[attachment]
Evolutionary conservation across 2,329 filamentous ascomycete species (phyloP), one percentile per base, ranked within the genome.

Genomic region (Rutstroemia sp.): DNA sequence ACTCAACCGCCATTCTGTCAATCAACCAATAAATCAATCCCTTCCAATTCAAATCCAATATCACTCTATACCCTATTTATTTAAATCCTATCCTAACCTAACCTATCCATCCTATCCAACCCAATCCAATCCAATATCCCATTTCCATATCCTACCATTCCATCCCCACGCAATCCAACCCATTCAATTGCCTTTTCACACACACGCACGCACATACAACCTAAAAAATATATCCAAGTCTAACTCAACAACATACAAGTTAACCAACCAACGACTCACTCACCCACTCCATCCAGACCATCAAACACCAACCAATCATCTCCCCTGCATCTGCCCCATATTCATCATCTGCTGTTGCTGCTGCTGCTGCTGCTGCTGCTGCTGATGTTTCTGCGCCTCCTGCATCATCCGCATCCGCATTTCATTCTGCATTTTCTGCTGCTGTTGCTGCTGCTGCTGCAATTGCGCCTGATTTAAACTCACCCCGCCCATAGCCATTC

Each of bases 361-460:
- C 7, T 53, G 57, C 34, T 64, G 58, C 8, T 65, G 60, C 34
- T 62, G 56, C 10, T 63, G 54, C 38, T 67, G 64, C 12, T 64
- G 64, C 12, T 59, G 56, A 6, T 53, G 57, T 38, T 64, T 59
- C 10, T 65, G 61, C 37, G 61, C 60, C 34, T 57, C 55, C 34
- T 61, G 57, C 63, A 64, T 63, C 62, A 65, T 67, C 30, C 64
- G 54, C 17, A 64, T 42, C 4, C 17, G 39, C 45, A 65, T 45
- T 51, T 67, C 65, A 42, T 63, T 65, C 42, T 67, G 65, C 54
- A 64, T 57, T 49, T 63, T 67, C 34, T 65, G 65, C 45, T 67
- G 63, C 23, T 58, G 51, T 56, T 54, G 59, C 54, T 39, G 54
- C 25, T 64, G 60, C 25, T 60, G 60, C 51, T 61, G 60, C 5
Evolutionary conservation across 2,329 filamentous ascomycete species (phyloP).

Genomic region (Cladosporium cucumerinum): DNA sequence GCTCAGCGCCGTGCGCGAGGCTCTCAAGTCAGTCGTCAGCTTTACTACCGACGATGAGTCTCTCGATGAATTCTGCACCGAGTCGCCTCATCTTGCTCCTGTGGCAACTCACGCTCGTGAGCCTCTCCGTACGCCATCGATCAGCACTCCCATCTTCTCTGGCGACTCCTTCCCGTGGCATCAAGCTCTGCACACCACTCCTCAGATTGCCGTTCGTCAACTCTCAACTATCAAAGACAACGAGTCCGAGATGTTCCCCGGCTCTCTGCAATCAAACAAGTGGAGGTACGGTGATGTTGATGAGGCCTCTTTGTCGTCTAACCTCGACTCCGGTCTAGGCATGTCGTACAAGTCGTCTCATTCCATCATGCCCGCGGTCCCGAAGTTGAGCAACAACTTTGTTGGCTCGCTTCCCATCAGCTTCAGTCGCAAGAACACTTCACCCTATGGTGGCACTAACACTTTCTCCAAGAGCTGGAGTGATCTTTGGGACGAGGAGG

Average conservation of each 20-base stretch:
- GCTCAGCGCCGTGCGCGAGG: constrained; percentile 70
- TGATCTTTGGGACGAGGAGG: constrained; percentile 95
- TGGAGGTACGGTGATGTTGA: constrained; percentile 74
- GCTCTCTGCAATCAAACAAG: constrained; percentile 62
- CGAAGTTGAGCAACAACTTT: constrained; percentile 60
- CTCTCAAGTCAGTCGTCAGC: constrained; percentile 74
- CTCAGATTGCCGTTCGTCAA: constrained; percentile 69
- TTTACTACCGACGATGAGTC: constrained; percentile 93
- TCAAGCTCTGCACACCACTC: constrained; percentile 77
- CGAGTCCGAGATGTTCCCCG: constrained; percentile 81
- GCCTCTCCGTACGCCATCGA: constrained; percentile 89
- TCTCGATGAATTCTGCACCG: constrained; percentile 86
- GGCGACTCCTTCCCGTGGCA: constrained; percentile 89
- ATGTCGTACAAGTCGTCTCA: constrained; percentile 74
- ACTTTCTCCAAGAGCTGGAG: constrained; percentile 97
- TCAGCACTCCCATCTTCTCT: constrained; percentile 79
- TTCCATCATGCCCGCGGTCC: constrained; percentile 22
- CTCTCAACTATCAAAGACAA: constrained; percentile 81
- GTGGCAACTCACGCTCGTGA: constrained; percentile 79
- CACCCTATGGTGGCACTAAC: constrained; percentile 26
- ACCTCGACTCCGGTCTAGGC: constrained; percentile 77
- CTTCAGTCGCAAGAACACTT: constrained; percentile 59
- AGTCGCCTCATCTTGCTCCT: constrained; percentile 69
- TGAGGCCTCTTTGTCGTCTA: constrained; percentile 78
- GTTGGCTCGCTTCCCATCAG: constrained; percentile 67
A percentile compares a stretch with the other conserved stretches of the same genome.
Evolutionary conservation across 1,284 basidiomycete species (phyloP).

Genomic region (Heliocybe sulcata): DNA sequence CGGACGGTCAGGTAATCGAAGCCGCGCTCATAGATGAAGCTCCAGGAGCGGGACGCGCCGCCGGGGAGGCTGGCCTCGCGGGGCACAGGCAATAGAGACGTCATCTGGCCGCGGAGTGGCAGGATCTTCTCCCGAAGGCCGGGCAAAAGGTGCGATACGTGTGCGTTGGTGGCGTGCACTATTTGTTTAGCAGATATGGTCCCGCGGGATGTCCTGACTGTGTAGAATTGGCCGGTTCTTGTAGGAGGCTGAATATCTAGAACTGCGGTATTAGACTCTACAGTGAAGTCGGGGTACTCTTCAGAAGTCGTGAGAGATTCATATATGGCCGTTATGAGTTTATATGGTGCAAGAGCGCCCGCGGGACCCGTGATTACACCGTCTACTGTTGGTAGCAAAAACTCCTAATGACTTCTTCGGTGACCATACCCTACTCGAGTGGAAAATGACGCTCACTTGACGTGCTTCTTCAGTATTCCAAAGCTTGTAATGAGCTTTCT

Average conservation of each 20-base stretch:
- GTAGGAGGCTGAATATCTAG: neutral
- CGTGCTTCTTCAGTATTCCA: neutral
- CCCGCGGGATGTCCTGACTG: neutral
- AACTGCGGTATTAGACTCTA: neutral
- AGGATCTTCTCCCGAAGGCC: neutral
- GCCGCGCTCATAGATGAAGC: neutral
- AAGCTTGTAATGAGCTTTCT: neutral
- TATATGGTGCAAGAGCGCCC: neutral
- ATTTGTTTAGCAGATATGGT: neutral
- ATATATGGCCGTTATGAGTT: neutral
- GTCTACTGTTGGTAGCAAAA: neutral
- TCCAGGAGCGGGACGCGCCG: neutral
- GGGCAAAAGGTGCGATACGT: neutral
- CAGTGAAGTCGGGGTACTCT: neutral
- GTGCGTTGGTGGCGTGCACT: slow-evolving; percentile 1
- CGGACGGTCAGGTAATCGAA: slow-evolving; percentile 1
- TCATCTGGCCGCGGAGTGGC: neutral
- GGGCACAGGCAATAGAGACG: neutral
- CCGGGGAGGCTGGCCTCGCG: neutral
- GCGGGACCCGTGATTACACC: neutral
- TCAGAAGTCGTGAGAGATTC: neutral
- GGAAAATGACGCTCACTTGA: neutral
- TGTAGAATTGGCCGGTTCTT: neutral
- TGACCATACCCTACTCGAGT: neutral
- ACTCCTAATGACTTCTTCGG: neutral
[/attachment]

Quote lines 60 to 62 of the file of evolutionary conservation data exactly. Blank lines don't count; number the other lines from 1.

- GTGCGTTGGTGGCGTGCACT: slow-evolving; percentile 1
- CGGACGGTCAGGTAATCGAA: slow-evolving; percentile 1
- TCATCTGGCCGCGGAGTGGC: neutral